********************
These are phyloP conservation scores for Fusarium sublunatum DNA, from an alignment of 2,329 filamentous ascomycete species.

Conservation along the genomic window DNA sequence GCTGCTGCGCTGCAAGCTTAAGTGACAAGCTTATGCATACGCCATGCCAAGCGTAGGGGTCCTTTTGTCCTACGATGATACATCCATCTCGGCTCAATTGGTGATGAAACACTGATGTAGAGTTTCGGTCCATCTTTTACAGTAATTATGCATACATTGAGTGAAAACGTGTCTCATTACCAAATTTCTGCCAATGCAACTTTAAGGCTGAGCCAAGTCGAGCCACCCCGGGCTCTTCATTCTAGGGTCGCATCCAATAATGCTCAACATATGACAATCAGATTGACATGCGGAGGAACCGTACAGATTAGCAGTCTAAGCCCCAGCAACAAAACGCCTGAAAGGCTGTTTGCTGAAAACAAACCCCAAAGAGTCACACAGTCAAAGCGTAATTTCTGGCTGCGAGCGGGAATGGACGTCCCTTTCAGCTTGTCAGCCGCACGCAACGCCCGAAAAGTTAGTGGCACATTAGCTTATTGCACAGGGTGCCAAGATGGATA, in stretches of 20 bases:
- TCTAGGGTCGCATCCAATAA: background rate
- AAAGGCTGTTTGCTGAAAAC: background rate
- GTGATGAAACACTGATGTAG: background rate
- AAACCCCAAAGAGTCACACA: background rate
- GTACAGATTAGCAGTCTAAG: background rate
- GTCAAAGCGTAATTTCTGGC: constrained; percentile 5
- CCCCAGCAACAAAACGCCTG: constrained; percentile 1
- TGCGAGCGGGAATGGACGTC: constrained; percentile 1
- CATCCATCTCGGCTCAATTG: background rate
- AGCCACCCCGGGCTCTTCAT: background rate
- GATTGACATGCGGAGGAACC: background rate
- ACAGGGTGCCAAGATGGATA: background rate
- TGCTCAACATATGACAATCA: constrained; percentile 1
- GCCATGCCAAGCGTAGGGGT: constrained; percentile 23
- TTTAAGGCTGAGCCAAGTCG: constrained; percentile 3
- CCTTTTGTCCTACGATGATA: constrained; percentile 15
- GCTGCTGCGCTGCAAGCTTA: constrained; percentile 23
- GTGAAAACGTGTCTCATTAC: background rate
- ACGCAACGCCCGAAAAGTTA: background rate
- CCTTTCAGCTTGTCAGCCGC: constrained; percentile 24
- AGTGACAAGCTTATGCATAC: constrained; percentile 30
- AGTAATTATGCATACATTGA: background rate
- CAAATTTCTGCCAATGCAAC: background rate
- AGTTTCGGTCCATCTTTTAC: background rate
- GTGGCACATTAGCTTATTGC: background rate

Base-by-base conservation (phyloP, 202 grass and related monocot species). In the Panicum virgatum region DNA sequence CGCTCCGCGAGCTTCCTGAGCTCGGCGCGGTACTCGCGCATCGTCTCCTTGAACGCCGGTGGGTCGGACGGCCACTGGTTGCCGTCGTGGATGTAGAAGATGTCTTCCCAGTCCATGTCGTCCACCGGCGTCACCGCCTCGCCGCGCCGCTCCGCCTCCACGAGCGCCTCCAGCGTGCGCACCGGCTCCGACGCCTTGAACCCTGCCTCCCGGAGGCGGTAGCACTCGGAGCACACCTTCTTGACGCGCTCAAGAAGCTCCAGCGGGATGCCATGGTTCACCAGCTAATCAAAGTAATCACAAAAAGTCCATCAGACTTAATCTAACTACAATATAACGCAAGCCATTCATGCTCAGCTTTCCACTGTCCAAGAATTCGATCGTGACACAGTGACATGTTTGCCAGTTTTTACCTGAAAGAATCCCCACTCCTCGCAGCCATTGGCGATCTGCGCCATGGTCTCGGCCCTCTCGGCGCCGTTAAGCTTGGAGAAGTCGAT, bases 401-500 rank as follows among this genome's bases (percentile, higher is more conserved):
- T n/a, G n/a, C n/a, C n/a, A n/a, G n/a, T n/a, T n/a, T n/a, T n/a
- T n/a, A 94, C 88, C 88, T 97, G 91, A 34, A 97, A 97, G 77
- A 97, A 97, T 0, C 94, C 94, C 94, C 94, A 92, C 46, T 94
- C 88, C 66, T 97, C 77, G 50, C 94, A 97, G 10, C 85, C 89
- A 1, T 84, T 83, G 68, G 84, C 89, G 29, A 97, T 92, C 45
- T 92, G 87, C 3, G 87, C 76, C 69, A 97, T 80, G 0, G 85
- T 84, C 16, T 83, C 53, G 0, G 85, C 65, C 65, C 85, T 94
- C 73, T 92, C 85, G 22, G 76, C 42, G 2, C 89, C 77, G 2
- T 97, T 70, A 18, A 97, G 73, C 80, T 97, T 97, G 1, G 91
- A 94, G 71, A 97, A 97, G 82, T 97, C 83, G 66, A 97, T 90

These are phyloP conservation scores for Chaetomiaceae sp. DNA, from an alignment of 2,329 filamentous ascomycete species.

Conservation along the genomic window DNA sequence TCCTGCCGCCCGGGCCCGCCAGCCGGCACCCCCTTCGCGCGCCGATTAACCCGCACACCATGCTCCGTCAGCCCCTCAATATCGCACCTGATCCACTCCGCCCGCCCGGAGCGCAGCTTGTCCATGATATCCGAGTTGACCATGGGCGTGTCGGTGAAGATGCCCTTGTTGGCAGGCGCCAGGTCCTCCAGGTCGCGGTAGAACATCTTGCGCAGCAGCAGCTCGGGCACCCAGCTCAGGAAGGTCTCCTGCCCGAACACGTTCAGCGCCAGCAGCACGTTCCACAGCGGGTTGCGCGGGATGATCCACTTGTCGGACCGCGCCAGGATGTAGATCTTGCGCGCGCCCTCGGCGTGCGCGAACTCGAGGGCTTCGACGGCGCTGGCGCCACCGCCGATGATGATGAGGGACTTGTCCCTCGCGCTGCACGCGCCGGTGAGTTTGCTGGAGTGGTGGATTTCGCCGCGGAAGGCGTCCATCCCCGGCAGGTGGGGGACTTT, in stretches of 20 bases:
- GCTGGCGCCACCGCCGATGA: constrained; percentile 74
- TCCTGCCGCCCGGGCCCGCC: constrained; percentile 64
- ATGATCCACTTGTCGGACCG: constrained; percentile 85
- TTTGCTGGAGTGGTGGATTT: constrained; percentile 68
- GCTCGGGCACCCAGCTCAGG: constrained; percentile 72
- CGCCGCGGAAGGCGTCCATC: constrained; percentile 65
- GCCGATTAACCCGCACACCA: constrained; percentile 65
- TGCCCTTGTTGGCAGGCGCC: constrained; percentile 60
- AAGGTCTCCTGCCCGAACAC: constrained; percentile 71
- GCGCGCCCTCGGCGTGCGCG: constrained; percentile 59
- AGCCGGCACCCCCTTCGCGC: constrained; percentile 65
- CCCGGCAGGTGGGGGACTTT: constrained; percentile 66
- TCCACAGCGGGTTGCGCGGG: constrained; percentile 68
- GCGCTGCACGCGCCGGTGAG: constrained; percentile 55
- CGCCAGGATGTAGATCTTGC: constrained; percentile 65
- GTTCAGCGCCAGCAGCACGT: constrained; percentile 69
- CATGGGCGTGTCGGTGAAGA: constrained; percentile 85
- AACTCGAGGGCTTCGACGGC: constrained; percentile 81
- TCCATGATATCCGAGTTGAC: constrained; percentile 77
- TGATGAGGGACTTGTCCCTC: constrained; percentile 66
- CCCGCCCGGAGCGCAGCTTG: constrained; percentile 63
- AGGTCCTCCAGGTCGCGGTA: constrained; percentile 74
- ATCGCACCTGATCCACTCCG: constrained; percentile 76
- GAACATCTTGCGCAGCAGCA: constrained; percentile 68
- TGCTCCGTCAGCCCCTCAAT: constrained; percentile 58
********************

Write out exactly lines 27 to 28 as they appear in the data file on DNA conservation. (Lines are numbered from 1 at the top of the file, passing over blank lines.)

- GTGGCACATTAGCTTATTGC: background rate

Base-by-base conservation (phyloP, 202 grass and related monocot species). In the Panicum virgatum region DNA sequence CGCTCCGCGAGCTTCCTGAGCTCGGCGCGGTACTCGCGCATCGTCTCCTTGAACGCCGGTGGGTCGGACGGCCACTGGTTGCCGTCGTGGATGTAGAAGATGTCTTCCCAGTCCATGTCGTCCACCGGCGTCACCGCCTCGCCGCGCCGCTCCGCCTCCACGAGCGCCTCCAGCGTGCGCACCGGCTCCGACGCCTTGAACCCTGCCTCCCGGAGGCGGTAGCACTCGGAGCACACCTTCTTGACGCGCTCAAGAAGCTCCAGCGGGATGCCATGGTTCACCAGCTAATCAAAGTAATCACAAAAAGTCCATCAGACTTAATCTAACTACAATATAACGCAAGCCATTCATGCTCAGCTTTCCACTGTCCAAGAATTCGATCGTGACACAGTGACATGTTTGCCAGTTTTTACCTGAAAGAATCCCCACTCCTCGCAGCCATTGGCGATCTGCGCCATGGTCTCGGCCCTCTCGGCGCCGTTAAGCTTGGAGAAGTCGAT, bases 401-500 rank as follows among this genome's bases (percentile, higher is more conserved):